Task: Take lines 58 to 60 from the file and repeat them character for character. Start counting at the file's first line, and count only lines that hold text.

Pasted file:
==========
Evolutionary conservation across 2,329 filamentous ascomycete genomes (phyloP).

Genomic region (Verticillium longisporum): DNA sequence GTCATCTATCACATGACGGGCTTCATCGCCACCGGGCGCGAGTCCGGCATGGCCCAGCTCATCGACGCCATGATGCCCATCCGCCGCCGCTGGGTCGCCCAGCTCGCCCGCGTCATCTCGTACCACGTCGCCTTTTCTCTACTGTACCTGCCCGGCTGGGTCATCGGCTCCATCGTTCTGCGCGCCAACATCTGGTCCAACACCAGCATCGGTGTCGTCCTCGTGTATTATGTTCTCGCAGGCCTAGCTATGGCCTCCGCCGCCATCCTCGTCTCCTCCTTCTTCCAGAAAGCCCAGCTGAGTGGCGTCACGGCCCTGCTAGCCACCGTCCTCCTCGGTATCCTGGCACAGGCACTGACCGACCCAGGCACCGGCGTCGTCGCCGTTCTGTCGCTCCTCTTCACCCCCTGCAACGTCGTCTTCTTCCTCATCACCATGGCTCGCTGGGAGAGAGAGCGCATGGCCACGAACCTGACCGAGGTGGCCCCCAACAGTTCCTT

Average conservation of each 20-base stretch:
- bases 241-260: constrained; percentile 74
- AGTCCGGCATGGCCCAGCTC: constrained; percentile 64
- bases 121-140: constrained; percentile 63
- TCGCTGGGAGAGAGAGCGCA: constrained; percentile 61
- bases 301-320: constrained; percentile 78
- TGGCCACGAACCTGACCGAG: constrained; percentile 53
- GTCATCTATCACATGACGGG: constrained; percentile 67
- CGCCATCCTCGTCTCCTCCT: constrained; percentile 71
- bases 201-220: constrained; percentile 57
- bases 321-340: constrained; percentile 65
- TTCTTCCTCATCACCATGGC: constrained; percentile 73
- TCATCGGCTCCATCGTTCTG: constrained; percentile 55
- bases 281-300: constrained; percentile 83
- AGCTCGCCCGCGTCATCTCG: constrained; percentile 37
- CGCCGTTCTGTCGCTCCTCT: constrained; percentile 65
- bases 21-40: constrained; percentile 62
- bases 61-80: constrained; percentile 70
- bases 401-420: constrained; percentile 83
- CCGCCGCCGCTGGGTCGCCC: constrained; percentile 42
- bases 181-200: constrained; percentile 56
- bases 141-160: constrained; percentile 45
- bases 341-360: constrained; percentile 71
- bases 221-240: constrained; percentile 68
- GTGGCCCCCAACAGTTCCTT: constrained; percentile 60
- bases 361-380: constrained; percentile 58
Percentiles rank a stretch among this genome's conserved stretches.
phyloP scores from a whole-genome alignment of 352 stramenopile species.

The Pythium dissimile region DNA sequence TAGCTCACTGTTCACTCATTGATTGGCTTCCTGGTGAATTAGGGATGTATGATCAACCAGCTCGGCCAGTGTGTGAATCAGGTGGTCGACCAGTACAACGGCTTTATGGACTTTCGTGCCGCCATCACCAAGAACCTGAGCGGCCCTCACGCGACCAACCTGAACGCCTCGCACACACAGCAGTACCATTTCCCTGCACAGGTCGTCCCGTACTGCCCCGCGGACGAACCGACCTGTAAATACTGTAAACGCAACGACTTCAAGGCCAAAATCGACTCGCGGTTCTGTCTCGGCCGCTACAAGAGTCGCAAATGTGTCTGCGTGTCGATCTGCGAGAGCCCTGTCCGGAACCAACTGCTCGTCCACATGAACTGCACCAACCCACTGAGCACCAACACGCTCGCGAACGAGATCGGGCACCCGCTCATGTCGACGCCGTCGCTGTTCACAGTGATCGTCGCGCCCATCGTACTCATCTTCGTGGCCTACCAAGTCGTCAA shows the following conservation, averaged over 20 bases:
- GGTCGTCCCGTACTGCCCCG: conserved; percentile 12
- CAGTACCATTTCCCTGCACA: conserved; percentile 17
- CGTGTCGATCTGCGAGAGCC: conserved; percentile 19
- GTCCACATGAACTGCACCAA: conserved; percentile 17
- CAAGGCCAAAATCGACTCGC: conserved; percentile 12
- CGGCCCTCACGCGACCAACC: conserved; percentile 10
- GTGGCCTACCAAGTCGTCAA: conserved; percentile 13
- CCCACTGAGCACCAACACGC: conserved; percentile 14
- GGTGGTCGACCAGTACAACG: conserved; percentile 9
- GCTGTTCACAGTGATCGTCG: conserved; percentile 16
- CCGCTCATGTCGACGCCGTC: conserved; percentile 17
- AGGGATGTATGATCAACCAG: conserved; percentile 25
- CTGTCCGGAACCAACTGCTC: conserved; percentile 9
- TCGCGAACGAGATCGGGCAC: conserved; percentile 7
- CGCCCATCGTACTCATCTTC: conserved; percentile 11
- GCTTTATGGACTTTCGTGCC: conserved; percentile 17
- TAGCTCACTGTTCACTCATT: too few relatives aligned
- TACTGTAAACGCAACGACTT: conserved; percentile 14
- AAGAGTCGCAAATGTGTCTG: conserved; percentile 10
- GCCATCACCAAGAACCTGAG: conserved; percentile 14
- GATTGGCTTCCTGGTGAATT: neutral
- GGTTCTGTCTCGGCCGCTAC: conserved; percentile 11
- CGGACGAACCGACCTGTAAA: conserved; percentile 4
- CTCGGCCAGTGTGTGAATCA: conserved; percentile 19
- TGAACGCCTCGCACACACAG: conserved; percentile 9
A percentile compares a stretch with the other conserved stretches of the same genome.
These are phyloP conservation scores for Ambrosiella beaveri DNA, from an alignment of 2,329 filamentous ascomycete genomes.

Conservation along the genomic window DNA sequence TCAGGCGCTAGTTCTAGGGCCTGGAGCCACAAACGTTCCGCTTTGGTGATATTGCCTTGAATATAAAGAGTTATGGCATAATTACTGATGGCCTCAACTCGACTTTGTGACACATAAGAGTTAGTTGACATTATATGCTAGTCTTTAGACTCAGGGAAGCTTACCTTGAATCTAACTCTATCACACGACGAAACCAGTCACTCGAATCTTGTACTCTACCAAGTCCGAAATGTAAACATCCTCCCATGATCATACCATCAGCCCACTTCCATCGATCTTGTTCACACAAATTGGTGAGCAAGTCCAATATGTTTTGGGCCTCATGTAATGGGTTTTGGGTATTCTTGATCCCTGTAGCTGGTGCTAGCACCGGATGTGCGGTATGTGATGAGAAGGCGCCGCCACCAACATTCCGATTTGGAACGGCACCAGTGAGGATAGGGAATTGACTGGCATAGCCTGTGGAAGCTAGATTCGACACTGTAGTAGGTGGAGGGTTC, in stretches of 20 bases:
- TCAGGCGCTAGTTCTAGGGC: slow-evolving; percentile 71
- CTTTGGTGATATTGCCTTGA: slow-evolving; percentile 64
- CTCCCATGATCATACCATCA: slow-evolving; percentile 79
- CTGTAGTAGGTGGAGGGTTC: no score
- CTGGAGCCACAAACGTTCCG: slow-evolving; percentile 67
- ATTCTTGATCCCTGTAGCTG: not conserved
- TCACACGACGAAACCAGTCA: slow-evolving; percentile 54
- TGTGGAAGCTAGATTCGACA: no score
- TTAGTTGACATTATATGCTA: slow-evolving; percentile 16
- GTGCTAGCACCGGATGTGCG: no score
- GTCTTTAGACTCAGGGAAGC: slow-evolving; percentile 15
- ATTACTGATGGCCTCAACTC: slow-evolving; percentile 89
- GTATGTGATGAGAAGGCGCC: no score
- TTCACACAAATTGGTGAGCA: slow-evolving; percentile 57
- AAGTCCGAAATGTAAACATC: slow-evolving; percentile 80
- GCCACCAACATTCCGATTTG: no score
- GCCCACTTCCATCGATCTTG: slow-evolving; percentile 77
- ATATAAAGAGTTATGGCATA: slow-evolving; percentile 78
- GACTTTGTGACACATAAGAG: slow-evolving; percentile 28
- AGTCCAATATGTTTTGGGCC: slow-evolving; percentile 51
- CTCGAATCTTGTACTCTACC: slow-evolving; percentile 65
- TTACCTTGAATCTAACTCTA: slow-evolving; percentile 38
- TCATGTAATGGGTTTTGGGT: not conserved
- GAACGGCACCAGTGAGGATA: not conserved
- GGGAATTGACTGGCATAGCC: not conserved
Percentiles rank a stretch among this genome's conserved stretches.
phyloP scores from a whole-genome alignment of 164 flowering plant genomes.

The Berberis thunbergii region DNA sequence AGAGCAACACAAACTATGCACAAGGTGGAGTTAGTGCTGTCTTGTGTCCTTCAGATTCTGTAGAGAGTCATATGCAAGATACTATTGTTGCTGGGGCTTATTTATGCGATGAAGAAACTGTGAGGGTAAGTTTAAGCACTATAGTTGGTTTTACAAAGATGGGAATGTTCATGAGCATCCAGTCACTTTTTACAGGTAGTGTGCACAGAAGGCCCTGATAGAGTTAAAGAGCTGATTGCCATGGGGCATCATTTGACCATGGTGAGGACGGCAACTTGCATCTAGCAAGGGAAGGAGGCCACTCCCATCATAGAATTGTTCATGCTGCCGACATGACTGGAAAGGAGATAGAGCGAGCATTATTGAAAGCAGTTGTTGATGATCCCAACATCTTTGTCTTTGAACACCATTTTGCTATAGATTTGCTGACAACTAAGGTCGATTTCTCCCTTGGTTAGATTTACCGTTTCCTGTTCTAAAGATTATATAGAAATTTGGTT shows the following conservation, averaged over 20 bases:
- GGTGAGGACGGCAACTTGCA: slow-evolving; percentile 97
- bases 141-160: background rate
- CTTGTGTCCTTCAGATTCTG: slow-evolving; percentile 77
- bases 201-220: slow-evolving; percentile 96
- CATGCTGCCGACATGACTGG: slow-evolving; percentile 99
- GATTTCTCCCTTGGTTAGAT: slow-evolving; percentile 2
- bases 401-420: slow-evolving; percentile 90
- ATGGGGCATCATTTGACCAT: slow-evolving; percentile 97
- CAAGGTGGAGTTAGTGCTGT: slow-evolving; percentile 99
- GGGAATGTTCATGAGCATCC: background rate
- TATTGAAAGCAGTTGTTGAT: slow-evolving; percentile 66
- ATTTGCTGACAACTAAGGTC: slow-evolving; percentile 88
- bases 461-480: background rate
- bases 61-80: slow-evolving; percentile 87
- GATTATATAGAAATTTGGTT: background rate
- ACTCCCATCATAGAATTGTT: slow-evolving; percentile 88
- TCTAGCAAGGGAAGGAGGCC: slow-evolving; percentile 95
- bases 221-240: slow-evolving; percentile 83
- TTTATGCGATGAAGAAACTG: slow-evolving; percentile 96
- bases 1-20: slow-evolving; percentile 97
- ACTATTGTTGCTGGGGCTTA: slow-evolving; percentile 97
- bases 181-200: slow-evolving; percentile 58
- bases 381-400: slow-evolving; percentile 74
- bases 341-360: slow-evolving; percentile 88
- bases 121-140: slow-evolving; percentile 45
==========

These are phyloP conservation scores for Ambrosiella beaveri DNA, from an alignment of 2,329 filamentous ascomycete genomes.

Conservation along the genomic window DNA sequence TCAGGCGCTAGTTCTAGGGCCTGGAGCCACAAACGTTCCGCTTTGGTGATATTGCCTTGAATATAAAGAGTTATGGCATAATTACTGATGGCCTCAACTCGACTTTGTGACACATAAGAGTTAGTTGACATTATATGCTAGTCTTTAGACTCAGGGAAGCTTACCTTGAATCTAACTCTATCACACGACGAAACCAGTCACTCGAATCTTGTACTCTACCAAGTCCGAAATGTAAACATCCTCCCATGATCATACCATCAGCCCACTTCCATCGATCTTGTTCACACAAATTGGTGAGCAAGTCCAATATGTTTTGGGCCTCATGTAATGGGTTTTGGGTATTCTTGATCCCTGTAGCTGGTGCTAGCACCGGATGTGCGGTATGTGATGAGAAGGCGCCGCCACCAACATTCCGATTTGGAACGGCACCAGTGAGGATAGGGAATTGACTGGCATAGCCTGTGGAAGCTAGATTCGACACTGTAGTAGGTGGAGGGTTC, in stretches of 20 bases:
- TCAGGCGCTAGTTCTAGGGC: slow-evolving; percentile 71